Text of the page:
Many Christians are afflicted by doubt. I’m more and more convinced that the church helps feed this doubt by how we talk about assurance.
Assurance is almost always spoken about in terms of how you experience victorious Christian living. At least, that’s how it has seemed to me. People pull a verse or two from 1 John, and say that if you are really saved, then your life needs to show it. You should have ever-increasing good deeds and ever-decreasing sinful behavior. If that is going on, then you can possibly have some semblance of being sure you’re going to heaven (hence “assurance”).
If your life doesn’t show that clear advance, you are right to doubt, and to work on showing good fruit, so that you can possibly feel less in doubt that you really are saved.
I knew there was something missing there, but it was hard to get to. Works can certainly be faked, so it seems incongruous to use them as essential proofs. I tried bringing up cases, you know, like the thief on the cross. He didn’t have good works, but he knew he was going to heaven! Yes, I was told, a “deathbed” conversion could be true, but if he would have lived, it would have been very important for him to “show” his salvation.
On the one hand, I get the concern. If you have been regenerated, if you are united with Christ, if you have been astonished by the gospel, if you believe in Jesus, you will surely show some change, right? There is no possibility that a person who is really alive won’t bear fruit. Not of themselves; it is the fruit of the Spirit, and by being alive and connected to Jesus, that fruit comes.
But I’ve come to see that this “practical syllogism” of united-to-Christ believers bearing fruit which is assuring actually skips the main part of assurance. And not just because fruit can be hard to evaluate and sporadic. It is also, more importantly, that the main part of assurance is closer to faith and closer to the gospel than the downstream fruit-production which we tend to focus on.
Faith itself has to have a strong strand of assurance built in. That’s because our belief is in Jesus and what he has done, rather than in what we do. So faith is believing that what Jesus has done and what he has said is actually true… which is the very message that he by his work and action has secured our salvation.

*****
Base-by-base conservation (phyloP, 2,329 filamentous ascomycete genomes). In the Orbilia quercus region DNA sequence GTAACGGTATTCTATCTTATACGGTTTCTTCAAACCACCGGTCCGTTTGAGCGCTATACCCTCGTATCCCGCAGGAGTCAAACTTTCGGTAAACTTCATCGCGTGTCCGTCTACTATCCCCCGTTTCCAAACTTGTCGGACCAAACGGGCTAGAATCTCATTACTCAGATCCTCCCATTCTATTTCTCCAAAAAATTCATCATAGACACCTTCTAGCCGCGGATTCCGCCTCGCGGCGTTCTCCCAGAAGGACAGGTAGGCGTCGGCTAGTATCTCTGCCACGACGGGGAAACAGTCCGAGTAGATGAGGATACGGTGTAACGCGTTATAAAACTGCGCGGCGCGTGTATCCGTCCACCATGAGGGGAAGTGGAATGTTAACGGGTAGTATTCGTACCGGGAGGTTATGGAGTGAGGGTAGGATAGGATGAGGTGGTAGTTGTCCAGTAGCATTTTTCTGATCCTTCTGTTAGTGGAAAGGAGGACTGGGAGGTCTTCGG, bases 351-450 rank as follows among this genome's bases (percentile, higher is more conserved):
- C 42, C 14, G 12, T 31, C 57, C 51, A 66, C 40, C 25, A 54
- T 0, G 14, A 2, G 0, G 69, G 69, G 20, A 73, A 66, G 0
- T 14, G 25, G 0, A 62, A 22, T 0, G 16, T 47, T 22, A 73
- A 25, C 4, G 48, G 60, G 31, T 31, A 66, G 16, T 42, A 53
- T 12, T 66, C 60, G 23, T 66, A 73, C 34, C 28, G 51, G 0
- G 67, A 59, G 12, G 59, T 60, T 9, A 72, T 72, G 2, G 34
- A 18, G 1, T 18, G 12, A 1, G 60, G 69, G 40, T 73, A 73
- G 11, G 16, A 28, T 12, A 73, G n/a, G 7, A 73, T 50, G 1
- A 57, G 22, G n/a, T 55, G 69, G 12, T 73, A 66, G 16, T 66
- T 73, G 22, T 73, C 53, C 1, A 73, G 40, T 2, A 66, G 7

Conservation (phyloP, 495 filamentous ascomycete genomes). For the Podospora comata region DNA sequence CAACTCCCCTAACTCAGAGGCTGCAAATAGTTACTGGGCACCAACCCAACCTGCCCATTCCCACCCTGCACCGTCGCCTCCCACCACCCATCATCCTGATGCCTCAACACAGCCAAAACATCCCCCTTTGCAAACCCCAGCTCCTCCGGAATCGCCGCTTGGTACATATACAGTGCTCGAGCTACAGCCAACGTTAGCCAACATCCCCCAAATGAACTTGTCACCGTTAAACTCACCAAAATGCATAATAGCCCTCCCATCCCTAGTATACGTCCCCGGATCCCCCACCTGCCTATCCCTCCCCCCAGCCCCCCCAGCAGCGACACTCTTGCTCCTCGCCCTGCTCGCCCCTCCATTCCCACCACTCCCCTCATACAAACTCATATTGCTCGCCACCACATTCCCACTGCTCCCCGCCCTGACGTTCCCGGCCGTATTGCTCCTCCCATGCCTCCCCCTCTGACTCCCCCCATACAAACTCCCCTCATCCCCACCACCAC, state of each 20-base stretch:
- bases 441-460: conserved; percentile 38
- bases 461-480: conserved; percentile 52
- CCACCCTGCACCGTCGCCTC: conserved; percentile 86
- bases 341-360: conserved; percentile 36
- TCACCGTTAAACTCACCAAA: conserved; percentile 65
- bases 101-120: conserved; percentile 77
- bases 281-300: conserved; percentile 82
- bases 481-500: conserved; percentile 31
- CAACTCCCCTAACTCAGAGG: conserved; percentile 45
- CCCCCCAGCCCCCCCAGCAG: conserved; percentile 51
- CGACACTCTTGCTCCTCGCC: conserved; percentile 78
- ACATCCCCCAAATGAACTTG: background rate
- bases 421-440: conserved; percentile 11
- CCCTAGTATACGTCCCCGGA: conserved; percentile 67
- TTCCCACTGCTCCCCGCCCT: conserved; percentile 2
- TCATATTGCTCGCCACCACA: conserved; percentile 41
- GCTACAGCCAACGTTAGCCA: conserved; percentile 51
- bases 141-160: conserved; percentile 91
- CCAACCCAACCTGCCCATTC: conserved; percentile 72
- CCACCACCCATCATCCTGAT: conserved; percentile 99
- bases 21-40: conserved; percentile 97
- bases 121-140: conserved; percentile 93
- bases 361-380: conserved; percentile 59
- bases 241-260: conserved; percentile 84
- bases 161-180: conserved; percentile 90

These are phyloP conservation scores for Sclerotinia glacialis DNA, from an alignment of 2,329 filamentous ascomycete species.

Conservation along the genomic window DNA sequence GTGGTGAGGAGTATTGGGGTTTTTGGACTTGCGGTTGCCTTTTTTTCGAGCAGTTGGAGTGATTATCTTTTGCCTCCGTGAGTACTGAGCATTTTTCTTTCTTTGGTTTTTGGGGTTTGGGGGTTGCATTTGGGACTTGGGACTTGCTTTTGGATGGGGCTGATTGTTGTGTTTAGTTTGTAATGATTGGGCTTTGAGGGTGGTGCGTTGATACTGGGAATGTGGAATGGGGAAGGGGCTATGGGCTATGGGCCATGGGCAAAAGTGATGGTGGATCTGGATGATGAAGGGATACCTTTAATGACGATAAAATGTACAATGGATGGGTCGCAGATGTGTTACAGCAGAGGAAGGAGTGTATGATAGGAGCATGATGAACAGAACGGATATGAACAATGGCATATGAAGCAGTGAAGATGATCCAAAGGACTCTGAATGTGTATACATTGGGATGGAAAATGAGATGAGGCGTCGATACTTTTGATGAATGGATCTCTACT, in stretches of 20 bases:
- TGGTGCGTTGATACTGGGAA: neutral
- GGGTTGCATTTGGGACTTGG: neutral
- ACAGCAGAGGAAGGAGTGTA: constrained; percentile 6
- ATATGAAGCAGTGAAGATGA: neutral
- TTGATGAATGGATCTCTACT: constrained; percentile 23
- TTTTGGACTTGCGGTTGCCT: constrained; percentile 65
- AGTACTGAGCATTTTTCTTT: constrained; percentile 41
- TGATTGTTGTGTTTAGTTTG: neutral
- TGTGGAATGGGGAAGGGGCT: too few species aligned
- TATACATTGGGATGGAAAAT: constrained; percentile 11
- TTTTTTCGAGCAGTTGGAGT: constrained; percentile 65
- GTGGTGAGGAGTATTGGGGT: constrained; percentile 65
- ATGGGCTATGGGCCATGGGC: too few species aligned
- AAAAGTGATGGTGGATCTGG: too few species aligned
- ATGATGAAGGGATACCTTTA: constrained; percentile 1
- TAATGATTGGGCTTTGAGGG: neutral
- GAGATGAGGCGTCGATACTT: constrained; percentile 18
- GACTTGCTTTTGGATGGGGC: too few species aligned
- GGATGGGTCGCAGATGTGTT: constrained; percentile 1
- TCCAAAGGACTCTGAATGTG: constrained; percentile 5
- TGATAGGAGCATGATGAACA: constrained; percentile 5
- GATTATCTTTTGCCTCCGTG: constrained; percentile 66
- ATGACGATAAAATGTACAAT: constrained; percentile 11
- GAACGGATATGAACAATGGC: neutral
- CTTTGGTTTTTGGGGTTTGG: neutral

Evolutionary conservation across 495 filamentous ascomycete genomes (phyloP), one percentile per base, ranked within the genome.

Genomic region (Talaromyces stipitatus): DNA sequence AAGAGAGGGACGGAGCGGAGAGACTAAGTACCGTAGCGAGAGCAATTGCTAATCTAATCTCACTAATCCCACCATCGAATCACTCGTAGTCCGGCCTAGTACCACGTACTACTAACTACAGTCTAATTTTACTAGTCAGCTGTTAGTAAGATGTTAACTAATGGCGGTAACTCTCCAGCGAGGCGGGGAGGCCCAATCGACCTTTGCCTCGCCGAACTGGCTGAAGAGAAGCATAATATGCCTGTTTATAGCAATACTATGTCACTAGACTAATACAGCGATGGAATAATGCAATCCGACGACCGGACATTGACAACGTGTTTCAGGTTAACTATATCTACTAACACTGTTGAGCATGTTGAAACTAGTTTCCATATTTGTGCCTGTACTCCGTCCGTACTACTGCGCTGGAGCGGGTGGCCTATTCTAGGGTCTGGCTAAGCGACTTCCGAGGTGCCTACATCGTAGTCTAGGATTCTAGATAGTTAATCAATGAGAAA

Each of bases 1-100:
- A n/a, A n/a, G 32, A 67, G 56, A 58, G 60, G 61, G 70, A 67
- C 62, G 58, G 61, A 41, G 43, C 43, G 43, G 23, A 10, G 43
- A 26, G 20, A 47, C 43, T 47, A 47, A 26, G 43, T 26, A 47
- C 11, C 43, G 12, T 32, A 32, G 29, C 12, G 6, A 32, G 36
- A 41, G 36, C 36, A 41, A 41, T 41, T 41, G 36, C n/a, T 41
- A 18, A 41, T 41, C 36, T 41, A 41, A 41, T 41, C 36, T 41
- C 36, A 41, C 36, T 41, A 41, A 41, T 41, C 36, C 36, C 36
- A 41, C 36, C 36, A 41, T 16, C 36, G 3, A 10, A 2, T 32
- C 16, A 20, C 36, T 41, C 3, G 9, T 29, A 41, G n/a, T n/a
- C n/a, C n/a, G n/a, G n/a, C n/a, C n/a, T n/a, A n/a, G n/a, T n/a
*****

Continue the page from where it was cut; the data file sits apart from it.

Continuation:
“God has given us eternal life, and this life is in his son” (1 John 5:11) Well, has he given it, or not?
“Believe in the Lord Jesus Christ, and you will be saved” (Acts 15:31). If you believe, that’s trust, then it isn’t about downstream works at all (even though they will come), it is about the nature of the agent (that’s Jesus).
I live by faith, not in my fruit, but in my Savior (Galatians 2:20). My faith is the assurance of what Jesus said is true, and this is my hope (Hebrews 11:1). Over and over the clear statement of Jesus, that he is our only hope, our rescuer, our redeemer, that his sacrifice is what counts—the main part of assurance is that he has said it, and he has done it, and he is faithful.
Jesus reveals a loving Father with a plan to rescue us, if we will trust him. I rest in that finished work, which has yet to come to sight for me. I live by trusting in his plan, revealed by Jesus, that I am adopted into his family and united with my savior forever.
Seeing little downstream effects, like joy, patience, or kindness (fruit of the Spirit, according to Galatians 5:22) is really encouraging. But those encouragements should never take the place of (or really hold a candle to) to the incredible reality that my assurance hung on a tree and shed his blood. His word is sure, his promise is true, and I can stand on Him with certainty every moment of every day.
May you find your assurance in the truth of Jesus Christ. Trust that he really has you, now and forever, as you turn from your own self-righteousness to the perfect righteousness of the Son.
(n.b. this post was inspired by our church’s morning men’s group, which is discussing Sinclair Ferguson’s The Whole Christ, a treatment of the controversy over the Marrow of Modern Divinity. Wonderful read.)